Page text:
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Wychwood Paperback – September 12, 2017
"Warlight" by Michael Ondaatje
A dramatic coming-of-age story set in the decade after World War II, "Warlight" is the mesmerizing new novel from the best-selling author of "The English Patient." Pre-order today
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"Great fun and a spectacular read. The story of the Carrion King story is so good thatyou'll want it to be real...readers may forever fall in love with the English countryside." -- New York Journal of Books
"Though less explicit than in Mann’s Newbury and Hobbes occult mysteries (The Executioner’s Heart, 2013), there are some unexplainable events here that may have supernatural roots. Readers will be as interested in discovering what’s next for Elspeth and Peter as they are to unravel the mysteries of the forest." -- Booklist
"An ancient pagan legend concerning a murderous mage casts its dark shadow over contemporary events in this sinuous occult thriller....Mann’s characters are well drawn, and the culprit’s genuine occult powers add a frisson of the uncanny" -- Publishers Weekly
"A dark and menacing crime drama with just a hint of paranormal activity to keep the reader on their toes...Mann does a wonderful job of constructing his sleepy little English village." - Seattle Book Review & Manhattan Book Review
"A fun read, with something for fans of the cozy mystery, the thriller, and the supernatural investigation genres." -- Anthony Cardno blog review
About the Author
George Mann is the author of the Newbury and Hobbes and The Ghost series of novels, as well as numerous short stories, novellas and audiobooks. He has written fiction and audio scripts for the BBC’s Doctor Who and Sherlock Holmes. He is also a respected anthologist and has edited The Solaris Book of New Science Fiction and The Solaris Book of New Fantasy. He lives near Grantham, UK.
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The plot is engaging and the scenes are just right. Despite the fact that Elspeth's constant involvement in an investigation was not realistic, it still was acceptable the way it was presented, and it's a crime fiction, so why the heck not.
The arcane wasn't explained at the end, but as with all mysterious things, people tend to sweep things like that under the rug. Still, Mann could have explained it a bit.
I gave it 4 out of 5.
I really liked Elspeth as a character. She's warm and relatable, and determined to get back on her feet after the blow that sent her back to her mum's. She works hard, and her curiosity almost always gets the better of her. Wychwood is a fairly standard police investigation into a string of murders, with Elspeth accompanying Peter as he interviews several people who might be able to shed light on things.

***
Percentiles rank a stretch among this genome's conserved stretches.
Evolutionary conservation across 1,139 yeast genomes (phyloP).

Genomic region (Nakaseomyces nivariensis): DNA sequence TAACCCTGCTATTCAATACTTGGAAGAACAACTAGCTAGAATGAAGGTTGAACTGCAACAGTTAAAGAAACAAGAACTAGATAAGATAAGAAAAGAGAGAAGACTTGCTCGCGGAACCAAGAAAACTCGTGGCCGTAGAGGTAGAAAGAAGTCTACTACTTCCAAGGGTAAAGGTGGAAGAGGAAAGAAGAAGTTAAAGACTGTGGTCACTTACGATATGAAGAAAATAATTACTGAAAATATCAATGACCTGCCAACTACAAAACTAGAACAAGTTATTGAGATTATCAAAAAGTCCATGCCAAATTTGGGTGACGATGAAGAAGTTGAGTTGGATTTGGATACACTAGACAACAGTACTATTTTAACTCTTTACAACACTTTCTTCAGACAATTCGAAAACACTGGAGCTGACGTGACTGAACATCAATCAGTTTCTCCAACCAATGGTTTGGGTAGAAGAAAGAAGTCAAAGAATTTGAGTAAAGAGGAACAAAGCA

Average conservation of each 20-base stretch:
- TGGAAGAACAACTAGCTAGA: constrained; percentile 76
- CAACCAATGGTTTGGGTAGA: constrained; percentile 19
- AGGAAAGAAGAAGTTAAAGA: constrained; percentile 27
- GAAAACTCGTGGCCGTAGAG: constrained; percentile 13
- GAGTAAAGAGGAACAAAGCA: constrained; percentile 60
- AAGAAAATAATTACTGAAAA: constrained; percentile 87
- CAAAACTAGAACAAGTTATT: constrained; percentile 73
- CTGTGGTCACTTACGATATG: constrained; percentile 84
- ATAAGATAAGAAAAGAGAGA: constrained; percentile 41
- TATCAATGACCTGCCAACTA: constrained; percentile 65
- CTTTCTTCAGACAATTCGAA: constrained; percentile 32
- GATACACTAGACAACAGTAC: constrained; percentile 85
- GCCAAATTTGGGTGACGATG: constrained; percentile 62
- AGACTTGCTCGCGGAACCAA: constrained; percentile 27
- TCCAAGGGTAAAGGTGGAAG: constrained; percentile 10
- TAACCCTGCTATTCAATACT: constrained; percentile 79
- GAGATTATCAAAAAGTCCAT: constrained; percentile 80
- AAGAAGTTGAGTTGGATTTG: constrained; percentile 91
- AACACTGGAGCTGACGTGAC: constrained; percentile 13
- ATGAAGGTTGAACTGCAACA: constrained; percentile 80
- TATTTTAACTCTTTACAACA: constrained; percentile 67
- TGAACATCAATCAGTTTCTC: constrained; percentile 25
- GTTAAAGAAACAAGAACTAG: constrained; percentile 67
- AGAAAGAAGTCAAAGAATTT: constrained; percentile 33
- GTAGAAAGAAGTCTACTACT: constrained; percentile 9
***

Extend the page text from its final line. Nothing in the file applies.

It's a really good book, I was hooked early on, but I was disappointed by the lack of magic or fantasy elements in the book. I guess I went into it expecting something more like Ben Aaronovitch or Paul Cornell's books, where police discover that there's magic in the world, and the magical becomes a big part of the story. In Wychwood, the only reason the reader knows that magic is definitely involved is because of occasional short interludes from the killer's point of view. I'd also hoped that it might be the start of a series, but while there can easily be more cases for Elspeth and Peter, I'm not sure how believably anything magical could be tied to the town again, after the events of Wychwood.
All in all, I did enjoy Wychwood a lot, and have been recommending it to people, but it wasn't quite the book I was expecting when I started reading. A page-turning crime thriller set in a cosy English town, this book is a perfect autumn read, particularly with Halloween coming up. I'm giving it 7/10, but I'll be more cautious going into future books by George Mann.
I enjoyed George Mann's writing style. I couldn't put this book down and overslept because of that (but, that is neither here nor there). I didn't feel like it was a chore to get to the end and, to be honest, some novels feel that way because of a lack in plot or character development. But, in Wychwood, I felt mostly fulfilled at the end. I say mostly because I feel like I'm still going to close my eyes at night and see some of the images Wychwood delivers to readers. I imagine that's also a positive.
Mystery readers will delight in the story telling abilities displayed on the pages. There is an eerie realness in the characters and the need to either like or dislike them is strong.